ALBANY, N.Y. (NEWS10)- Internet inequality has presented a prominent problem in New York and America. The state and the federal governments have been working to get households connected to the internet both in the short and long term.
Beginning June 15, internet companies must provide New York households with $15 a month internet service if they meet income guidelines. It’s estimated the law could help 2.7 million households get high-speed internet, according to Governor Andrew Cuomo’s office.
The law is part of the state’s long-term solution to solve connectivity inequity in New York. It was recommended by the Reimagine New York Commission. The commission was tasked by the Governor to help rebuild better technology in the wake of the COVID pandemic focusing on the areas of internet connectivity, telehealth, and workforce development.
Internet companies will have to provide proof they are complying with the law, which includes an annual report with a description of the service offered, and the number of customers enrolled in the service as well as other information. The NYS Department of Public Service (DPS) tells NEWS10 annual reports will be sent to its office.
Smaller internet providers, with less than 20,000 subscribers, are able to get an exemption from the law. The Public Service Commission can issue exemptions if compliance with the law “would result in an unreasonable or unsustainable financial impact on the provider,” according to DPS.
DPS told NEWS10 the Public Service Commission issued temporary exemptions to 53 internet providers on May 20. The exemptions were issued while “a more thorough analysis is performed on their specific exemption filings,” they said.
The law is not sitting well with some larger internet companies.
Some trade groups that represent telecom companies, including Verizon and AT&T are fighting back against the law saying the state doesn’t have the authority to mandate companies to provide low-cost internet, according to the Benton Institute for Broadband & Society. They also said it could affect the amount of money companies are able to invest in or upgrade networks.
The program will be available for households eligible or receiving free or reduced-price lunch, supplemental nutrition assistance program (SNAP) or Medicaid benefits, senior citizen or disability rent increase exemptions, or an affordability benefit from a utility, according to Gov. Cuomo’s April 16 press release.
In the meantime, a federal program being offered through the Federal Communications Commission (FCC) is helping households financially impacted by the COVID pandemic stay or get connected to the internet.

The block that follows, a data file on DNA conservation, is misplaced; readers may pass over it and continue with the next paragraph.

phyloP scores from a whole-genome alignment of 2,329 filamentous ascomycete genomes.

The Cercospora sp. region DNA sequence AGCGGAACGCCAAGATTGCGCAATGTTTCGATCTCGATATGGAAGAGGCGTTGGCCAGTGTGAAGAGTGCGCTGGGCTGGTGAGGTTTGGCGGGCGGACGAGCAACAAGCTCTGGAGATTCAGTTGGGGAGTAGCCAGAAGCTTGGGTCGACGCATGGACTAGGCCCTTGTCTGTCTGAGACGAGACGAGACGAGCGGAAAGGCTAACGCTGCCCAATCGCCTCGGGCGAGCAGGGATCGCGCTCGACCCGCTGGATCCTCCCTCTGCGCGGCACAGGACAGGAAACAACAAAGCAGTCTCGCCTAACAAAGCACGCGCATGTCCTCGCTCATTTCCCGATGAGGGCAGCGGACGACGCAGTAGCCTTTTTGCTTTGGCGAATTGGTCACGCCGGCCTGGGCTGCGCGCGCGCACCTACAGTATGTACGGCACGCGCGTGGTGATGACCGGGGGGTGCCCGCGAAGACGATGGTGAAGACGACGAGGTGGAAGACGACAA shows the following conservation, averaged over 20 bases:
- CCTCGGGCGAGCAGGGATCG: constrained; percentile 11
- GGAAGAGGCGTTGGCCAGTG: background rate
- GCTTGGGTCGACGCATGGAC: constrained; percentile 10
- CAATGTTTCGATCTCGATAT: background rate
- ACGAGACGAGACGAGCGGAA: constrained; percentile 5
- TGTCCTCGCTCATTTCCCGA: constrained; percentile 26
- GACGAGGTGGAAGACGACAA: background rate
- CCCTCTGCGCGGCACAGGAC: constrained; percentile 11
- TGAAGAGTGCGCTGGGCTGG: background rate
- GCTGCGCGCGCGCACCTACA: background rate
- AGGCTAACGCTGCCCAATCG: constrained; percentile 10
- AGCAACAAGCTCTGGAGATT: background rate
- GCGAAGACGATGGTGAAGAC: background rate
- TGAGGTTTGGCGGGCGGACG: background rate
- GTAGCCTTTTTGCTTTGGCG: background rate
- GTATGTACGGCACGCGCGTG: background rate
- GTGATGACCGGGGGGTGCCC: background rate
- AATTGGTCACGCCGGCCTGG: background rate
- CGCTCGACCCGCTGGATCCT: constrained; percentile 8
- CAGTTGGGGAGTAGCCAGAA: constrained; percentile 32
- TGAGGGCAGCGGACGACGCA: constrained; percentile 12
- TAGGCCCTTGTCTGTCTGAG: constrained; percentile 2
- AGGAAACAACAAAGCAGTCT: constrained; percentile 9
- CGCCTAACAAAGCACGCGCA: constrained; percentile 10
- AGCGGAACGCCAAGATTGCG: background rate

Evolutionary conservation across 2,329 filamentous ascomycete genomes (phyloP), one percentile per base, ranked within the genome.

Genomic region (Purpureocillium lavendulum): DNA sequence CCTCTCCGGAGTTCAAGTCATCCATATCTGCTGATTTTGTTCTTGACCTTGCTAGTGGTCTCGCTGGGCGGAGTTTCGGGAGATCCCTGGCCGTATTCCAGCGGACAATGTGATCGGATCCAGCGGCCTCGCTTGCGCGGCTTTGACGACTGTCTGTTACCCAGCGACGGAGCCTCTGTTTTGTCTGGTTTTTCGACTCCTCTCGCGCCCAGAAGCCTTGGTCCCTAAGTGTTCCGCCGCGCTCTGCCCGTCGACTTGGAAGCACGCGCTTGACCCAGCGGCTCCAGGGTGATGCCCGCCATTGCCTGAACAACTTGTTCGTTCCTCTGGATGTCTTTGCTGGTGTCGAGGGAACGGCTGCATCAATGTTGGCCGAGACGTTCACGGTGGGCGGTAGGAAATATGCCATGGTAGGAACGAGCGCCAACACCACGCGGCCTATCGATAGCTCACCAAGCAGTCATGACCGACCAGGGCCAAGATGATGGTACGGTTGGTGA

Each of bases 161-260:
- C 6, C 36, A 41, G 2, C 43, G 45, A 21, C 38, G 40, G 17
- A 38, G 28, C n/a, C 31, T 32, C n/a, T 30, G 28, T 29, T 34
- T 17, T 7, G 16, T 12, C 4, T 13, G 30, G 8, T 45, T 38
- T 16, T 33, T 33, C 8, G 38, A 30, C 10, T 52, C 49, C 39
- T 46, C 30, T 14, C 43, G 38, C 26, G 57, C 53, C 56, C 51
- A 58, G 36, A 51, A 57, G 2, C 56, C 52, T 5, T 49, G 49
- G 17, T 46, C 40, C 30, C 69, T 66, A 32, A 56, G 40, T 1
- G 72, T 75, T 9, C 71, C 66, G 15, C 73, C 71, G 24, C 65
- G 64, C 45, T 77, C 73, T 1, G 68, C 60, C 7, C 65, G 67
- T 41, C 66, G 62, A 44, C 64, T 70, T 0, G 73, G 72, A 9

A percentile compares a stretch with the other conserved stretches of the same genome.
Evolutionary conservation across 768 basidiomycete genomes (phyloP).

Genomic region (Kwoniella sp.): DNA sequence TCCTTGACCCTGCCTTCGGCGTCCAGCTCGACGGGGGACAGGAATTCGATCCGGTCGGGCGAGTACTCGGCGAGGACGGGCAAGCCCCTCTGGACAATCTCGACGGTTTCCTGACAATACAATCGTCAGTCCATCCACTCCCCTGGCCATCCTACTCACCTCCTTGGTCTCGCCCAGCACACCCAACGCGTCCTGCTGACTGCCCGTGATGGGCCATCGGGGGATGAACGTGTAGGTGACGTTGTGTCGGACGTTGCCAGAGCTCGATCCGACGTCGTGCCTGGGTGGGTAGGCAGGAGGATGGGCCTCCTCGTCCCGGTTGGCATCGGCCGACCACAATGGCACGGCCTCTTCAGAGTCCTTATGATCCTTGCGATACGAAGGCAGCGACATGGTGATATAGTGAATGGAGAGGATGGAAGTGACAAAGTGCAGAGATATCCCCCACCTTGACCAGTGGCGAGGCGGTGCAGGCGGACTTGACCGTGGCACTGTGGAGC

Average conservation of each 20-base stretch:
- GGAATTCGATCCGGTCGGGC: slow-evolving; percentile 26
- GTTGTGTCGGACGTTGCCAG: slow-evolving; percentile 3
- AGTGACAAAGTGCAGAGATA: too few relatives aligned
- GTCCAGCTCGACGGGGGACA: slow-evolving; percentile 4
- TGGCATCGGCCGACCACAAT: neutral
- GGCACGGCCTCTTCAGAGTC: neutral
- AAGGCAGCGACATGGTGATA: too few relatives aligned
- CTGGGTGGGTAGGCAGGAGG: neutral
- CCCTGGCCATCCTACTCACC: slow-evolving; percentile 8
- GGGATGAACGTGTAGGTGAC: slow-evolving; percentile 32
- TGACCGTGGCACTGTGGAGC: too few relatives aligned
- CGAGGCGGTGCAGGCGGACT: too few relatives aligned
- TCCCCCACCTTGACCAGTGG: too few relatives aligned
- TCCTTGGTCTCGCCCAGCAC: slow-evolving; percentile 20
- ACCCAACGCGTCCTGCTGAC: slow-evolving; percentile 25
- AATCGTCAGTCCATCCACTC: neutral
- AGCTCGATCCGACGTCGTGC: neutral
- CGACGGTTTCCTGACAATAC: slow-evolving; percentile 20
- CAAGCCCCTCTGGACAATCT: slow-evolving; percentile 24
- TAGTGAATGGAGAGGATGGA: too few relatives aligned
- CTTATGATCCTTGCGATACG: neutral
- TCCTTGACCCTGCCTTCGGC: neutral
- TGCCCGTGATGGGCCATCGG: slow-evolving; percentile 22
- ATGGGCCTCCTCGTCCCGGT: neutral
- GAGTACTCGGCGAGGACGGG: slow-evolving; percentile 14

More than a million households signed up for the FCC’s Emergency Broadband Program in its first week. There are 2.31 million households enrolled in the program, the FCC said in an update on June 7.
New York had the fourth-highest number of households enrolled. There were 112,300 households as of June 7. California had nearly twice that amount with 219,675 households enrolled. Ohio and Texas came in second and third with 146,990 and 134,705 enrolled households respectively.
Households enrolled in the FCC’s Emergency Broadband Service program by state
|District of Columbia||4,613|
|Northern Mariana Islands||682|
The Emergency Broadband Service program provides eligible households with up to a $50 credit on their internet bill. Eventually, the program will run out of money. If it doesn’t run out of the $3.2 billion set aside by the Federal government for funding, it will expire six months after the Department of Health and Human Services declares an official end to the COVID pandemic.
The FCC plans to release how much in support has been paid out to households enrolled in the program but the information is not available on its website currently. If all 2.3 million enrollees received $50 a month, the program’s funds would be exhausted in 27 months. That’s assuming no more households enroll in the program and all current enrollees received the maximum support.
If the number of enrollees continues as it has since the middle of May, doubling the number of enrollees to 4 million or the number grows by even half to 3 million in the coming months, funds for the program could exhaust within 16-21 months.